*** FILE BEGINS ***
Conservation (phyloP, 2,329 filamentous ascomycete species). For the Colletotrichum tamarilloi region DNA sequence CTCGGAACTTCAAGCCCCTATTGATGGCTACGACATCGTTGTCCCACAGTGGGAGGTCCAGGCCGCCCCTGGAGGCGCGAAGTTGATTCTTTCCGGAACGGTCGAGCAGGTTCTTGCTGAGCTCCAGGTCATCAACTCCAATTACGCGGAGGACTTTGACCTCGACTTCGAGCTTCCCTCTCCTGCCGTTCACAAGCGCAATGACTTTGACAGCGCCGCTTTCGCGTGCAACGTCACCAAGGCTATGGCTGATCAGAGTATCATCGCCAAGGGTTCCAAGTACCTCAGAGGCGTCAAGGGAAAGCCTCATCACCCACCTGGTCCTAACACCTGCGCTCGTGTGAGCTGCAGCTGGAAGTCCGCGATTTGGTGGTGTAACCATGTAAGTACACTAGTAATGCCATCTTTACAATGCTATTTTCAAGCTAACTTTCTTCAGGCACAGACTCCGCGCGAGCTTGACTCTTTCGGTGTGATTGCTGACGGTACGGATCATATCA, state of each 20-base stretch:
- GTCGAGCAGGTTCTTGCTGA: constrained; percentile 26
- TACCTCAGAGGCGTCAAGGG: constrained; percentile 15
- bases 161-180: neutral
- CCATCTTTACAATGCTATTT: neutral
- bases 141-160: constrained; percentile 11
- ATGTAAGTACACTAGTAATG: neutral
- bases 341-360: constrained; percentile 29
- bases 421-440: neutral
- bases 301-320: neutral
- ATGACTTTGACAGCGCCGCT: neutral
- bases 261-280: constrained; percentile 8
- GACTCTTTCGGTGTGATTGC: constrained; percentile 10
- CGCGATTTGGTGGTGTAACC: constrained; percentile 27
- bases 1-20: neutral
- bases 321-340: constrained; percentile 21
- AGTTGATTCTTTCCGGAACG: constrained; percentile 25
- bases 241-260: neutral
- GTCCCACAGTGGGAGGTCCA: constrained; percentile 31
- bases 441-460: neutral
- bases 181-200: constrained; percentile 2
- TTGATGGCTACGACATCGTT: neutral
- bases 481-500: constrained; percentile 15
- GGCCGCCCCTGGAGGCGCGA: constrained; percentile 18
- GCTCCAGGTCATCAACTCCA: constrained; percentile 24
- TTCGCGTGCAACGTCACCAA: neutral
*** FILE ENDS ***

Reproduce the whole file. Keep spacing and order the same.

Conservation (phyloP, 2,329 filamentous ascomycete species). For the Colletotrichum tamarilloi region DNA sequence CTCGGAACTTCAAGCCCCTATTGATGGCTACGACATCGTTGTCCCACAGTGGGAGGTCCAGGCCGCCCCTGGAGGCGCGAAGTTGATTCTTTCCGGAACGGTCGAGCAGGTTCTTGCTGAGCTCCAGGTCATCAACTCCAATTACGCGGAGGACTTTGACCTCGACTTCGAGCTTCCCTCTCCTGCCGTTCACAAGCGCAATGACTTTGACAGCGCCGCTTTCGCGTGCAACGTCACCAAGGCTATGGCTGATCAGAGTATCATCGCCAAGGGTTCCAAGTACCTCAGAGGCGTCAAGGGAAAGCCTCATCACCCACCTGGTCCTAACACCTGCGCTCGTGTGAGCTGCAGCTGGAAGTCCGCGATTTGGTGGTGTAACCATGTAAGTACACTAGTAATGCCATCTTTACAATGCTATTTTCAAGCTAACTTTCTTCAGGCACAGACTCCGCGCGAGCTTGACTCTTTCGGTGTGATTGCTGACGGTACGGATCATATCA, state of each 20-base stretch:
- GTCGAGCAGGTTCTTGCTGA: constrained; percentile 26
- TACCTCAGAGGCGTCAAGGG: constrained; percentile 15
- bases 161-180: neutral
- CCATCTTTACAATGCTATTT: neutral
- bases 141-160: constrained; percentile 11
- ATGTAAGTACACTAGTAATG: neutral
- bases 341-360: constrained; percentile 29
- bases 421-440: neutral
- bases 301-320: neutral
- ATGACTTTGACAGCGCCGCT: neutral
- bases 261-280: constrained; percentile 8
- GACTCTTTCGGTGTGATTGC: constrained; percentile 10
- CGCGATTTGGTGGTGTAACC: constrained; percentile 27
- bases 1-20: neutral
- bases 321-340: constrained; percentile 21
- AGTTGATTCTTTCCGGAACG: constrained; percentile 25
- bases 241-260: neutral
- GTCCCACAGTGGGAGGTCCA: constrained; percentile 31
- bases 441-460: neutral
- bases 181-200: constrained; percentile 2
- TTGATGGCTACGACATCGTT: neutral
- bases 481-500: constrained; percentile 15
- GGCCGCCCCTGGAGGCGCGA: constrained; percentile 18
- GCTCCAGGTCATCAACTCCA: constrained; percentile 24
- TTCGCGTGCAACGTCACCAA: neutral